Writing (Fair) Questions to Test Software Knowledge

March 5, 2024 Jennifer MacMillan

My most recent project has me writing questions to evaluate a student’s software knowledge of the fundamentals of Autodesk Inventor. The questions could be used as a pre-assessment to identify gaps to determine training requirements, or they could be used to evaluate software knowledge after attending training. In either situation, the questions needed to cover the content taught in our Introduction to Solid Modeling learning guide. With topics that span 28 chapters in this learning guide, you can probably imagine that I am writing a LOT of questions. I’d like to share some tips for writing good (and, maybe more importantly, fair) questions.  

For these questions, I focused on multi-answer, matching, and reorder questions and avoided True/False questions for the simple fact that having a choice between only two answers means a 50% chance that a guess would be correct. And because my goal was to use the questions to test pre- or post-training knowledge, I tried to design questions that require application and analysis of knowledge rather than simple recall or making a guess.  

My tips for writing both the question and its answers are as follows: 

Tips for Writing the Question 

  1. Ensure the question is relevant to the learning objectives for the content you are testing on. 
  2. Avoid tricky or overly complex wording that could mislead the test taker.  
  3. Eliminate unnecessary information that could distract from the main point of the question. 
  4. Use clear and straightforward language to ensure understanding.  
  5. Ensure consistency in writing style between questions. For example, use either “Which of the following are true” or “Which of the following are false,” not both. 
  6. Focus on a single idea that avoids complex scenarios. 
  7. Include an image to support the question without giving away answers or making the question confusing.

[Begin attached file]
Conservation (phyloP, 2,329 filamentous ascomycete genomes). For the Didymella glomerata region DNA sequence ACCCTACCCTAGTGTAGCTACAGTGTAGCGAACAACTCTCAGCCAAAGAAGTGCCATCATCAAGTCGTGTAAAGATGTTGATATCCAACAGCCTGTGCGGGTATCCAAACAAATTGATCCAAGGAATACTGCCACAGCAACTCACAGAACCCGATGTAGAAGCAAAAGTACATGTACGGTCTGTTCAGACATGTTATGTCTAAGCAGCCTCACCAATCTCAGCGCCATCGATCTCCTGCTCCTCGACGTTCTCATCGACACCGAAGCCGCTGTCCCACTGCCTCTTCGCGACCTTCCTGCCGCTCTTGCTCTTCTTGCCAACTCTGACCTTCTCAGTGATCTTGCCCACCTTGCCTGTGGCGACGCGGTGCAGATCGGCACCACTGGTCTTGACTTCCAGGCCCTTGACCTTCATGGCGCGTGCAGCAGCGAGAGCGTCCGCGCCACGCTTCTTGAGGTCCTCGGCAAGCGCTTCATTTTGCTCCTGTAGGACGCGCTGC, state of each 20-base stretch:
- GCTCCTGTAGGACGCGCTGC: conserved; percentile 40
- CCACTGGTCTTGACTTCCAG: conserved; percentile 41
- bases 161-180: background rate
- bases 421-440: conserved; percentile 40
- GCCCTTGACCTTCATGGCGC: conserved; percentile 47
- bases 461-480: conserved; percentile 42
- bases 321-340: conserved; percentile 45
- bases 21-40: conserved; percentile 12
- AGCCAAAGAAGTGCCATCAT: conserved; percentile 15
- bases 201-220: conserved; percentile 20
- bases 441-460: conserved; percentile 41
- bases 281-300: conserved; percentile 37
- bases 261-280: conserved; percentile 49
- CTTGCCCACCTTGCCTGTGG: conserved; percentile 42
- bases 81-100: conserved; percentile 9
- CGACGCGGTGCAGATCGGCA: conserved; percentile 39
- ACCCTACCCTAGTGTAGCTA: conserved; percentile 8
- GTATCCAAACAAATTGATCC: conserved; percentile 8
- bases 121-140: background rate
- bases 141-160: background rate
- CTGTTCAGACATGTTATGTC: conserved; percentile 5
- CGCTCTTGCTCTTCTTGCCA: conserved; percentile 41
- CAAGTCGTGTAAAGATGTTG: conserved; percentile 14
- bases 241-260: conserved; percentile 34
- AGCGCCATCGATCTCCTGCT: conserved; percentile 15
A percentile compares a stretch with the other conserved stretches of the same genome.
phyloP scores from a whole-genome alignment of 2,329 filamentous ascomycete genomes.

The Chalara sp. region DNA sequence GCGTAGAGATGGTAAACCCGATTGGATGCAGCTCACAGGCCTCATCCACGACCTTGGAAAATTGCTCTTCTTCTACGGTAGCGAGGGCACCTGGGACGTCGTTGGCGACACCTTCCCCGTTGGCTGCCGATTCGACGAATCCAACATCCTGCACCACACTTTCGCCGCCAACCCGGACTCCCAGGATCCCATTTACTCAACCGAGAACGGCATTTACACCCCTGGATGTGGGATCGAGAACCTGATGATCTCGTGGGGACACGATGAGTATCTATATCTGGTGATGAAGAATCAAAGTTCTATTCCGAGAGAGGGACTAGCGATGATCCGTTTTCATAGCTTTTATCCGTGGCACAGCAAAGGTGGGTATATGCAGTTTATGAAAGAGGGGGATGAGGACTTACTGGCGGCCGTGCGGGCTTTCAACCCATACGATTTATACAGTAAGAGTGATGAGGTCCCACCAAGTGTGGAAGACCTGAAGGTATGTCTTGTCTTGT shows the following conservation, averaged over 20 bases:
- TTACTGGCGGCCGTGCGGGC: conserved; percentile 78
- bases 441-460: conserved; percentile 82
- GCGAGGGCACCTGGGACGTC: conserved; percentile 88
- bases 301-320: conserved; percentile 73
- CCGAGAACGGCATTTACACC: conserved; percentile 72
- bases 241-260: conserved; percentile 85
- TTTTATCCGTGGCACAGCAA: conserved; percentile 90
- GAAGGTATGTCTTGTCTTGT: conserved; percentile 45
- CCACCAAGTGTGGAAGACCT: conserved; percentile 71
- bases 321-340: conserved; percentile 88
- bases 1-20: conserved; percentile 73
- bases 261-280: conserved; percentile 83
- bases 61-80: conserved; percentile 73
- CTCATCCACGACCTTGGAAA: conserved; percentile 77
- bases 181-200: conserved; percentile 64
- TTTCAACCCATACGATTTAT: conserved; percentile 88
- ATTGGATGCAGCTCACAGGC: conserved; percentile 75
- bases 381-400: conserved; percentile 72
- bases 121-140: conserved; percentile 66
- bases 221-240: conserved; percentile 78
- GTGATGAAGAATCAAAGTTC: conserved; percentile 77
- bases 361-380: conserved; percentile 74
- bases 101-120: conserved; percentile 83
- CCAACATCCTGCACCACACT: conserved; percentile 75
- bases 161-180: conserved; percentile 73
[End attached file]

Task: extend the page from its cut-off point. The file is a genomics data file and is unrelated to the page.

Tips for Writing the Answers  

  1. Maintain a consistent structure for all answer choices in terms of both their length and grammatical structure. This helps avoid giving hints on the correct answer. 
  2. Ensure that the distractors (wrong answers) are plausible. Use answers that reflect what students commonly misunderstand or mistakes they might make when using the software.  
  3. Be cautious with words like "always" or "never" in answer choices, as they often provide hints on an incorrect answer. 
  4. Arrange the answers in a random order to prevent patterns that could give away the correct answer. 

I hope that this helps should you be tasked with writing questions for any knowledge assessment, whether for CAD or for any other skill. 

About the Author

Jennifer MacMillan

Manager – Learning Content Development<br><br>Trained in Instructional Design, Jennifer uses her skills to develop instructor-led and web-based training products as well as knowledge profiling tools. Jennifer has achieved the Autodesk Certified Professional certification for Inventor and is also recognized as an Autodesk Certified Instructor (ACI). She enjoys teaching the training courses that she authors and is also very skilled in providing technical support to end-users. Jennifer holds a Bachelor of Engineering Degree as well as a Bachelor of Science in Mathematics from Dalhousie University.

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